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February 7, 2023 

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LONG-RUN AVERAGE COST CURVE: A curve depicting the per unit cost of producing a good or service in the long run when all inputs are variable. The long-run average cost curve (usually abbreviated LRAC) can be derived in two ways. On is to plot long-run average cost, which is, long-run total cost divided by the quantity of output produced. at different output levels. The more common method, however, is as an envelope of an infinite number of short-run average total cost curves. Such an envelope is base on identifying the point on each short-run average total cost curve that provides the lowest possible average cost for each quantity of output. The long-run average cost curve is U-shaped, reflecting economies of scale (or increasing returns to scale) when negatively-sloped and diseconomies of scale (or decreasing returns to scale) when positively sloped. The minimum point (or range) on the LRAC curve is the minimum efficient scale.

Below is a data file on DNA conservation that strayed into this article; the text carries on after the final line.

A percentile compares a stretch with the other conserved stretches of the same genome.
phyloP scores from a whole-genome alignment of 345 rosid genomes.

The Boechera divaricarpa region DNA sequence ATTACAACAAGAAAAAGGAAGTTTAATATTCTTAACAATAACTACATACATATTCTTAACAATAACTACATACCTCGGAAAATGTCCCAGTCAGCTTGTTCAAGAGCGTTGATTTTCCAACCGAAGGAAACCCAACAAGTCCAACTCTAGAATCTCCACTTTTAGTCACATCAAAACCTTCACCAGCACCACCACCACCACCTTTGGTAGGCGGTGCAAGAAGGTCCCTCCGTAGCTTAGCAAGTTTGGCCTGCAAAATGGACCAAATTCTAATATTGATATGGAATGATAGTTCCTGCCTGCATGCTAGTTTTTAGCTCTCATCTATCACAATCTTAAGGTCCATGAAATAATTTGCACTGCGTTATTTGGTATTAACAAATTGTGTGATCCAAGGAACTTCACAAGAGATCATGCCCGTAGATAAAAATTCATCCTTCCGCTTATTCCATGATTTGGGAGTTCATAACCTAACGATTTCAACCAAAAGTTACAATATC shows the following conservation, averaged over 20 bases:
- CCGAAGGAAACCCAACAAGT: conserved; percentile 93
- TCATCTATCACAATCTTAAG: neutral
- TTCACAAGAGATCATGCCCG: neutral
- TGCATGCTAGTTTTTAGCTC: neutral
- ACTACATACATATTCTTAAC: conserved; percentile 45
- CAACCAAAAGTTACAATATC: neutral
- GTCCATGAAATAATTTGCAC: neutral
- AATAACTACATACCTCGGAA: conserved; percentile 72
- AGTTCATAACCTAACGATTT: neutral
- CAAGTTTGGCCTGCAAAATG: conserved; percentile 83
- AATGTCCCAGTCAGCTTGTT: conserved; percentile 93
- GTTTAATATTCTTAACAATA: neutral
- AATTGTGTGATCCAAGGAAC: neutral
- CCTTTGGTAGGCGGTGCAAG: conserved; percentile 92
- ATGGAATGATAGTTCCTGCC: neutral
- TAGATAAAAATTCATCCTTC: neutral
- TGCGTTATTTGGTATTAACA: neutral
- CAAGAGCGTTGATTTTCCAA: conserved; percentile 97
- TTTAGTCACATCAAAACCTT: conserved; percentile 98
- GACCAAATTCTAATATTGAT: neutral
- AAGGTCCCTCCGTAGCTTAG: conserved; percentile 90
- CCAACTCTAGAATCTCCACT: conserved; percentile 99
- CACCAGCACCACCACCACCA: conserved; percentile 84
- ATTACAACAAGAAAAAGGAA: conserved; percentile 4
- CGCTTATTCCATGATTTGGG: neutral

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CURVE: A line with a non-constant, or changing, slope. In technical circles, the word "line" is often used if the slope is constant and the word "curve" is used to mean the slope is not constant. However, economics often uses the terms line and curve interchangeably, as in "demand line" or "demand curve." Unless your course is taught be an economist with a really strong mathematical inclination, you too can safely use both terms interchangeably.

     See also | slope | graph |


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CAPTURE THEORY OF REGULATION

The notion that a government agency established to regulate an industry for the benefit of society acts instead for the benefit of the industry. In effect, the government agency is "captured" by the industry it is regulating. The capture theory of regulation indicates that government regulator acts as the decision-making "head" of a now monopolized industry. This is achieved by a "rotating door" between the government agency and the industry, with members of the regulating agency being former and future employees of the industry. Rather than promoting efficiency, the regulating agency creates an inefficient allocation of resources.

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Okun's Law posits that the unemployment rate increases by 1% for every 2% gap between real GDP and full-employment real GDP.
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